rock 'n' roll don't come for your brain

The full quote is “Rock ‘n’ roll don’t come from your brain. It comes from your crotch!” It’s not really screamed but more whined by James Franco’s character in Freaks and Geeks towards Jason Segel’s character. The debate is this. James Franco, Seth Rogen, Jason Segel, and that other dude are all in a band together. But it’s the version of a high school band where you all get together once every two months and stumble your way through some classic rock song, and then spend the rest of the afternoon doing some dumb rock and roll tricks like kicking cymbal stands over or miming a smashed guitar.

I’m bringing this up because I got into a weird pseudo internet confrontation about a year ago that I’m still a little confused about. Here’s what happened: There’s this guy that I’ve known at least peripherally for like 7 or 8 years. He plays in some bands and we’ve done some shows together. So last fall he posted on Facebook a screenshot of James Franco yelling about rock and roll and genitals and wrote something to the effect of (I’m paraphrasing because he ultimately deleted the post) “Is there anything cheesier than a band running a scholarship for college kids?” It was something like that. What he was referring to is that Dérive had been doing just that. We were running a bunch of benefit concerts and a whole bunch of the money was going towards a scholarship we were getting off the ground. We took submissions from anyone trying to study anything and all they had to was write a little bit about how DIY had an impact on their life. We did two rounds of it and with the band now being more or less defunct I suspect it won’t happen again. At least it won’t happen under Dérive’s name.

But I always thought it was a pretty cool idea. I still think it was a pretty cool idea and even though we never raised a whole ton of money there were a few kids who didn’t have to worry about textbooks for a semester or two and I’m proud that I was able to help them with that. The thing is that I feel pretty strongly that a band can be more than a group of friends playing some music together. I think that’s a great thing in itself but I also think that music can be a direct force for change. And this isn’t some “oh yeah Woodstock and a great song can change the world” shit. I’m talking about direct action. A benefit concert is a really great example of this. Or what about Anti-Flag using their major label status to establish non-profits to fight the laws that allow the military to poach students information from public schools? The things about punk music that i still find the most inspiring now 17 years after I got my first album are the things that showed that punk could be more than music. When it transcends a concert or a record and actually makes something happen.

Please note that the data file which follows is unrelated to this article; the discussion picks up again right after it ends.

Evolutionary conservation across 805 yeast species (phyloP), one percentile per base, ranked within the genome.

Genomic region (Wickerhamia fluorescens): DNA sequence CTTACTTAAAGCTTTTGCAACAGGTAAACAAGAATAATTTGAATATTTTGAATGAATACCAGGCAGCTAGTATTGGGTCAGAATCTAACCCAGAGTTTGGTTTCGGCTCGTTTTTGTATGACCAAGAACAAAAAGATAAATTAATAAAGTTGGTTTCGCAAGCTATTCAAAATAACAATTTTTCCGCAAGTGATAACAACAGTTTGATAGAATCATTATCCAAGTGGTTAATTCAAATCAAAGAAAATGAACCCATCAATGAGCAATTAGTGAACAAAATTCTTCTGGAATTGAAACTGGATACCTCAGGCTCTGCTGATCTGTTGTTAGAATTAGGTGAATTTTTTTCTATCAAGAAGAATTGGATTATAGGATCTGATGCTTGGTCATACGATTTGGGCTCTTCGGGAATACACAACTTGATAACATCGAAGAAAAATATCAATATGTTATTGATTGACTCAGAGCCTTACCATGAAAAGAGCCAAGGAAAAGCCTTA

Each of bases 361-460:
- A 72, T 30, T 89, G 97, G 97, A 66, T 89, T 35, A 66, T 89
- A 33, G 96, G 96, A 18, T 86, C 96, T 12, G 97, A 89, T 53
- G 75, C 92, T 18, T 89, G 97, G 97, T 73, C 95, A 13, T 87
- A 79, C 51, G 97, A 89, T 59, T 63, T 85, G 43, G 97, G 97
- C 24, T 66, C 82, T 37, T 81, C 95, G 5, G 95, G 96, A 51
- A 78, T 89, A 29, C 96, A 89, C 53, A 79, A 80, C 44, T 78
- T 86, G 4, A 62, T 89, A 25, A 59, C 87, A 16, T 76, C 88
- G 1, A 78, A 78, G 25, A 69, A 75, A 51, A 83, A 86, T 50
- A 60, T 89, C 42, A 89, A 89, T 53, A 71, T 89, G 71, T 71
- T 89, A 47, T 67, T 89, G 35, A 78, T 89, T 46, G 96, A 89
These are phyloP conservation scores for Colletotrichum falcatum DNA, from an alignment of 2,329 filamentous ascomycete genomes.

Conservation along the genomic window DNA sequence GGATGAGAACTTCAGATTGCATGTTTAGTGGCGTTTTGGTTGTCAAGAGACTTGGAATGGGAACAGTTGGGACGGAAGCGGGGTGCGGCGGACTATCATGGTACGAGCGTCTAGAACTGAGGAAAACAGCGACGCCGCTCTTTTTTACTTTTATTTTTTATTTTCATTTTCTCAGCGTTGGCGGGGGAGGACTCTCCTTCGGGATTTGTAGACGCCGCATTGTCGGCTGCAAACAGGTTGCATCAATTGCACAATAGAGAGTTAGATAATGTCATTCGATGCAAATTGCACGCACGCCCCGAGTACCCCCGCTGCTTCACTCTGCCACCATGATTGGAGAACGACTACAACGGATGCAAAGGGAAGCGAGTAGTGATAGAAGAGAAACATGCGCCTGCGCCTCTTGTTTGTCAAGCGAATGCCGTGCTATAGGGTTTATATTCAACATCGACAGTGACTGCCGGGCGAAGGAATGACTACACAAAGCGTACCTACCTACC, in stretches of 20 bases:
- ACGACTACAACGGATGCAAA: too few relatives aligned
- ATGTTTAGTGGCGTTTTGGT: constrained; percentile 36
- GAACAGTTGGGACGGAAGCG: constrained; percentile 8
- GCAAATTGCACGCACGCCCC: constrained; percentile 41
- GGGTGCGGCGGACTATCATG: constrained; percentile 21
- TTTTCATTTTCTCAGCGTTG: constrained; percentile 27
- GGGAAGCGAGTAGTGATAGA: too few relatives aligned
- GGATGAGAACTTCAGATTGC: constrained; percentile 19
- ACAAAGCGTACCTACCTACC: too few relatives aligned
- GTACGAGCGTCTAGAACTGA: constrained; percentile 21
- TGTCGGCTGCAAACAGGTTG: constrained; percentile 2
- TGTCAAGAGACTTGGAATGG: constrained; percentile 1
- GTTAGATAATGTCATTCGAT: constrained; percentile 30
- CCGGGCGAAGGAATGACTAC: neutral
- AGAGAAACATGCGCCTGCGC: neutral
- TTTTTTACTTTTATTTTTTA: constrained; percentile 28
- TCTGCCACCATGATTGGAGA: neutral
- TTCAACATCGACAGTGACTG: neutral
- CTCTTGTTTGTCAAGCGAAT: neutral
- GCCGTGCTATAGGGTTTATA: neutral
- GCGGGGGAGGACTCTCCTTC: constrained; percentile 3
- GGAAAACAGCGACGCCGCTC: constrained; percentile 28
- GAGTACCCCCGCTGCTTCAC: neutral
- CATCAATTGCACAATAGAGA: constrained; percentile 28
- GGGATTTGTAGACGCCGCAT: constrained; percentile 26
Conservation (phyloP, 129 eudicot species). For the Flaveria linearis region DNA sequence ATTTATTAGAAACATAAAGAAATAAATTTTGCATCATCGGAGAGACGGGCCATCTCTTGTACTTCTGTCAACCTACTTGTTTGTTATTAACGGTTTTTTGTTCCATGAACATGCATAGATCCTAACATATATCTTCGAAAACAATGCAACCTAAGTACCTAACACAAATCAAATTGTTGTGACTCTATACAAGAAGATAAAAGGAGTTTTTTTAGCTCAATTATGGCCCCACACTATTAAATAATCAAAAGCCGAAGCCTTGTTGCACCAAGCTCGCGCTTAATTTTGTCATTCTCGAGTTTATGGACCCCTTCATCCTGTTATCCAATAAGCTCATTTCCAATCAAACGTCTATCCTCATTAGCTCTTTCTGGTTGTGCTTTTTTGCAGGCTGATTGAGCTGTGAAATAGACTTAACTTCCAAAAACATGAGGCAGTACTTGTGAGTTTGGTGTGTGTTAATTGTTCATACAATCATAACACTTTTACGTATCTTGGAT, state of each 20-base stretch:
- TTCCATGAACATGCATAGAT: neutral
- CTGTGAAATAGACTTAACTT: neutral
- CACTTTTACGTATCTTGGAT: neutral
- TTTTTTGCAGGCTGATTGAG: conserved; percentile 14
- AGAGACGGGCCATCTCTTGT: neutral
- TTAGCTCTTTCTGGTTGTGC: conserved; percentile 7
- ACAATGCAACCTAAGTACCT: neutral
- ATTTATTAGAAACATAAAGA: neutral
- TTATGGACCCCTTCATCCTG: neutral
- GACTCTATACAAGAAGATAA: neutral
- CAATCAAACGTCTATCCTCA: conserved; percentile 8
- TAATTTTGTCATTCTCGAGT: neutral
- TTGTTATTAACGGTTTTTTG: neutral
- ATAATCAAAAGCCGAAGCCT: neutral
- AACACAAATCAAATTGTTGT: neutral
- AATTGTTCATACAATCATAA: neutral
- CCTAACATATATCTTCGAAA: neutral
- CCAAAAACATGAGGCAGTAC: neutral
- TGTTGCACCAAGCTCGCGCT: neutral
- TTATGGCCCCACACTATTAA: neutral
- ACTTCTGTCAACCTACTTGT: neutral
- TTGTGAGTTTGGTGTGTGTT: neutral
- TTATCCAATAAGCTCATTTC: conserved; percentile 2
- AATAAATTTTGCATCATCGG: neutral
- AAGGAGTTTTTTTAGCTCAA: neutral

The person who posted this I don’t think actually had a problem with the scholarship. I think he actually had a problem with me. I don’t know what his problem was because he never responded to my messages afterwards because it’s much easier to say something shitty on Facebook than it is to have a real discussion. His problems with me (I assume) stem from my insistence that when bands play shows they come on time, watch all the bands, and participate in the event. I think it’s sad that it’s a point I’ve had to remind people of but I feel strongly about it. A concert of any kind, whether it’s a basement show or at The House of Blues, is a community event. And community events only work when everyone there is an active participant. My favorite shows have been when all the bands work together to make something awesome happen, rather than two or three bands relying on one person to do a lot of work. The most common courtesy you can show to someone running a concert is to just show up on time. Be ready to load in, set up, and stick around for the show. Leave your egos at the door. The particular person who posted this thing about me was at one time upset because I chewed his band out for being all sorts of late to a show I was running. What was truly frustrating about it was that they had no reason for being late other than just being late. I remember thinking to myself, “Why should I be doing this band any favors if they can’t give me the courtesy of vague punctuality?”